Yet this is easy to avoid: Never try to force a knob onto the pot shaft; instead use one that fits. If you need to remove an improperly fitted knob, use a heat gun to soften the plastic or a saw to split it open. Don't use any upward or downward pressure—that will ruin the pot, for sure.
The easiest way to damage a pot is to overheat it, especially when attaching a ground wire to the back casing. It's a common mistake. When it comes to how long your soldering iron should be in contact with the pot, the golden rule is "as short as possible, but as long as necessary." It takes time to develop this skill, so you'll need to practice. Also, to avoid disaster it's crucial to have the right tools. Here are some helpful guidelines for soldering onto pots.
1. If you don't have a soldering station with an adjustable temperature control, you need at least two different handheld soldering irons: one rated at around 30 watts and the other around 60 watts. This is exactly what I use for any soldering job outside the shop. The 30-watt iron is for soldering on the pot terminals, pickup selector switch terminals, output jack terminals—those common tasks. The 30-watt iron is our daily go-to tool for all things guitar at the shop.
The 60-watt iron is for soldering to pot casings and Stratocaster tremolo claws. Don't try to solder to a pot's case with a 30-watt iron—the solder will need a very long time to flow and you'll expose the pot to a lot of heat. With a 60-watt iron, the solder will flow instantly and soldering time will be very short. This yields strong solder joints.
2. If you want to be on the safe side, remove the case from the pot before you solder to it. That's what I do when I want to avoid damaging vintage pots. To remove the case, gently bend the four metal tabs away from you. To reinstall the case, simply bend the tabs back into place. Take your time and go easy.
3. Always rub the metal casing with 180-grit sandpaper before soldering to it. Manufacturers use all kinds of greasy coatings to protect the case against oxidation, which can make a soldering job close to impossible. So sand the case until it's clean and shiny, and then clean it with naphtha. This will provide the perfect base for a good soldering joint. But don't do this to vintage pots! For those, it's paramount to preserve the patina that comes with age.
4. If you decide not to remove the pot's case, strive to avoid any unnecessary heat. Here are some helpful tips:
- Always turn the pot down to 0 before soldering to its case.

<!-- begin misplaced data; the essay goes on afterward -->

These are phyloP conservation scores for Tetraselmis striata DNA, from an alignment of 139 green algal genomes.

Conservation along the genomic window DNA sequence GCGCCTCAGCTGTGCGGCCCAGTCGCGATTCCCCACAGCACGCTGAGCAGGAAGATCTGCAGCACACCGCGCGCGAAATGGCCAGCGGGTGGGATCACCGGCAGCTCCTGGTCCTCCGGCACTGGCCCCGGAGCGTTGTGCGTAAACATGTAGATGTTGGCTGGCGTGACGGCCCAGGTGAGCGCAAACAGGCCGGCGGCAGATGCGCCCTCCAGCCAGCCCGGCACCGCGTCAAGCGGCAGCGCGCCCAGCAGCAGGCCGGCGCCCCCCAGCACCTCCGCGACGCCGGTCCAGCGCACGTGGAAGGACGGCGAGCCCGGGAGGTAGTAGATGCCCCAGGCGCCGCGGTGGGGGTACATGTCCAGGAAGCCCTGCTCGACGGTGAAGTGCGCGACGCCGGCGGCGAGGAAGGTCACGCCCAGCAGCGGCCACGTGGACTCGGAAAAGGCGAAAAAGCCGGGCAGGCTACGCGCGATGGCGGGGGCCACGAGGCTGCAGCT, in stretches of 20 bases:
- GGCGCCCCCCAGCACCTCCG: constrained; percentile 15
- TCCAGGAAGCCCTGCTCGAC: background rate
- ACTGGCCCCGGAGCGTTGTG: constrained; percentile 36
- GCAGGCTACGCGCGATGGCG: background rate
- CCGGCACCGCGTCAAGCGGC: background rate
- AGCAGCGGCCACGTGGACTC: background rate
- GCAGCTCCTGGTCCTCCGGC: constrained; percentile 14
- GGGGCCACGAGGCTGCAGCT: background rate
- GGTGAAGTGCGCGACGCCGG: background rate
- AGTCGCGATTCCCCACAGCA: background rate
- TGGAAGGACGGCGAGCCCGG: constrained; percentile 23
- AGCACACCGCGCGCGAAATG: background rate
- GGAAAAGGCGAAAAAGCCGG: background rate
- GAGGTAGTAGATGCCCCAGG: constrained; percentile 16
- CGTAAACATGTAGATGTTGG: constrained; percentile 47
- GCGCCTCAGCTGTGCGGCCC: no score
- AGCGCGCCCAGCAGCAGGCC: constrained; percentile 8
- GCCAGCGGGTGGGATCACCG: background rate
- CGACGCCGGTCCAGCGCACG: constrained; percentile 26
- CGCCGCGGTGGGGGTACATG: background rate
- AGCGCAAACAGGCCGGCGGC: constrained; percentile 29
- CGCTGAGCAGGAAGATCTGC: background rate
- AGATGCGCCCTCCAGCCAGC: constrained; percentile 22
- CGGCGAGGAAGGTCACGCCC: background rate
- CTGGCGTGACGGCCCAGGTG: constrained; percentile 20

- Use a heat sink on the case. For this job, you'll need something bigger than just a standard clip. To enhance its effect, you can chill the heat sink in the fridge ahead of time.
- If you need to connect one of the terminals to ground, as on most volume pots, don't try to solder the terminal directly to the case by bending it back. This may look cool and vintage, but you'll need a lot of heat and good soldering technique to pull this off. Simply use a piece of solid-core wire and solder it to the terminal and from there to the case—this yields the same performance.
- After tinning the case, let it completely cool down before you solder the wire to it.
5. Don't apply excessive solder to a terminal—it will flow down the terminal's leg and find its way inside the pot.
Photo 2 — Photo courtesy singlecoil.com
Photo 2 shows a pot from my "Hall of Shame" collection. Look at the two red marks at the end of the two terminals. These solder blobs are what happen when you apply way too much solder. There's also a big solder blob on the middle terminal's inner ring. How someone managed to get the solder inside there will forever remain a mystery. On the upper left, notice how the carbon is melted and buckled from too much heat. This poor little thing had to endure cruel treatment ... may it rest in peace!
Remember, if you don't solder regularly, there's no shame in having a professional guitar tech do the work for you—especially when you have a vintage guitar and need to work on its original pots. Retaining your guitar's value is an excellent investment. Soldering on pots isn't rocket science, but it requires the right tools, experience, and a steady hand.
These are mechanical devices with a limited lifespan, and it's inevitable they'll start to wear out over time. Yes, it's possible to clean, repair, and renew the carbon inside, but this only makes sense for a vintage pot, not a modern one. Instead of trying to repair the latter, it's more cost-effective to simply replace it.